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The final Florida school districts ditch their mask mandates

Student Mask_Pasco Schools_081021.jfif
Pasco County Schools

The decisions by the boards in Alachua, Miami-Dade and Broward counties mean that all eight school districts that faced state financial penalties because of mask mandates have reversed course.

Citing declines in COVID-19 cases, three county school boards this week decided to end mask requirements for students at all grade levels.

The decisions by the boards in Alachua, Miami-Dade and Broward counties mean that all eight school districts that faced state financial penalties because of mask mandates have reversed course.

The Alachua and Miami-Dade boards voted to allow parents to submit forms to opt out elementary and middle-school students from mask policies. Both of the boards previously had voted to allow parents of high school students to opt out of mask requirements.

Broward County’s school board voted to make masks optional for all students without a “formal opt out process.”

The three school boards, along with boards in Palm Beach, Leon, Orange, Duval, and Brevard counties, faced financial penalties from the Florida Department of Education after they bucked efforts by the state to prevent mask mandates. The penalties were equal to the monthly salaries of board members.

The boards in Alachua, Miami-Dade, Broward, Leon, Orange and Duval filed a legal challenge against a Florida Department of Health rule that was a basis for the financial penalties. That rule said parents have “sole discretion” about whether students wear masks in schools.

Administrative Law Judge Brian Newman last week upheld the rule, writing that the health department struck the “right balance” and that attorneys for the school boards failed to prove that allowing parents to opt out of mask requirements facilitated the spread of COVID-19 in schools. The Miami-Dade, Broward, Alachua, Duval and Leon boards appealed Newman’s ruling to the 4th District Court of Appeal, though Leon dropped out of the case this week.

“Our situation now is, we basically have no way forward in the courts. And I think it’s at that point time to put this aside. We also have lowering (COVID-19) numbers. We all know that could change. But we are in a better position than we’ve been in quite a while,” Alachua board member Robert Hyatt, who requested his board hold a special meeting Wednesday to address the mask requirements.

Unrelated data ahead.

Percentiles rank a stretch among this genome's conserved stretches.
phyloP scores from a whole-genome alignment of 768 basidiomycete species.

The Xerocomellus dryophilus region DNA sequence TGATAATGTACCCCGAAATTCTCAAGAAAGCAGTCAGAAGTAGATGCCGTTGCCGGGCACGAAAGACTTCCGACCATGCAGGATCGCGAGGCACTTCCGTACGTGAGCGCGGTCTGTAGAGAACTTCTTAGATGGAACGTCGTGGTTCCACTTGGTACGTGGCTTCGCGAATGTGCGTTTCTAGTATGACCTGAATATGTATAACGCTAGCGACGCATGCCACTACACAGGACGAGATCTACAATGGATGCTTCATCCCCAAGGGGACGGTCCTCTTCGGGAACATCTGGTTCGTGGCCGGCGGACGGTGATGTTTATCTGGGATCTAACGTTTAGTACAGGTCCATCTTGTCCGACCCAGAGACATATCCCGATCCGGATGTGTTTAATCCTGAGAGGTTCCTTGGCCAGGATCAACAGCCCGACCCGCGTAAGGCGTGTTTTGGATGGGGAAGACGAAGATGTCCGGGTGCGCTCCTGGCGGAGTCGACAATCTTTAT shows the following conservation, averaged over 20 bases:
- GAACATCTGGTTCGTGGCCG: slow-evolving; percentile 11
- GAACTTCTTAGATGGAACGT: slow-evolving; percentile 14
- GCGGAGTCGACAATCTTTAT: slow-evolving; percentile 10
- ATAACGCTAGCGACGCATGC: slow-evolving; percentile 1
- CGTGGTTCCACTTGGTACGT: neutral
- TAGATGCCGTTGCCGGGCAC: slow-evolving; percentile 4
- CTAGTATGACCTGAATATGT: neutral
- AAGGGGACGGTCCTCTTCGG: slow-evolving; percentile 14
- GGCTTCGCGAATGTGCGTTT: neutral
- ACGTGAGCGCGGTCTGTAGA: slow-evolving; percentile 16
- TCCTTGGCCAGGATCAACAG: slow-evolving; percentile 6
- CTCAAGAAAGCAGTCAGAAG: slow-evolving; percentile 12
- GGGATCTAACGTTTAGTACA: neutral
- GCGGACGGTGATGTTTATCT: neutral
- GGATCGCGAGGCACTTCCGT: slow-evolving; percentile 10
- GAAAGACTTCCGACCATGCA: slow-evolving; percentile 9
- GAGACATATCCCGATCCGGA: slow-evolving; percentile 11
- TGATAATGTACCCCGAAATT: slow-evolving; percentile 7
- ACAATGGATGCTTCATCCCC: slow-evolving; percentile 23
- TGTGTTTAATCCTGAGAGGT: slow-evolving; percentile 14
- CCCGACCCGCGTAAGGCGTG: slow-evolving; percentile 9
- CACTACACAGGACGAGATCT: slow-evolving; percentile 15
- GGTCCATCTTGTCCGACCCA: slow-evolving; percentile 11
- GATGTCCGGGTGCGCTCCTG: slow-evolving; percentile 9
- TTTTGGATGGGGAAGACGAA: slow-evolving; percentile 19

While Alachua parents initially will have to submit forms to opt out their children from mask requirements, they will not need to do so after students return from winter break on Jan. 4.

Also factoring into the Alachua board’s vote Wednesday was the U.S. Food and Drug Administration’s recent authorization of COVID-19 vaccinations for children ages 5 to 11. Board members noted that students would have enough time to get fully vaccinated before the start of the next semester.

“That takes us through the end of the school year, is how I see it. And it gives the space for parents that are wanting to get their children vaccinated to do that and develop immunity,” board member Tina Certain said.

Miami-Dade’s mask opt-out is set to go into effect on Friday. In a statement on its website, the district said it will “continue to follow science, consult with our medical experts, and review our protocols on a weekly basis to identify opportunities for further adjustments of COVID-19 protocols.”

The Broward board on Tuesday voted to make masks optional for students starting Nov. 20. The district made clear that it also will follow part of the state health department rule that gives parents discretion about whether asymptomatic students go to school after being exposed to COVID-19.

Vickie Cartwright, interim schools superintendent in Broward, highlighted district efforts to get students vaccinated in a video about the mask policy change.

“By the time we break for Thanksgiving, we will have covered about 70 percent of our elementary schools as far as giving an opportunity at a school site, with parental permission, for a child to become vaccinated,” Cartwright said.

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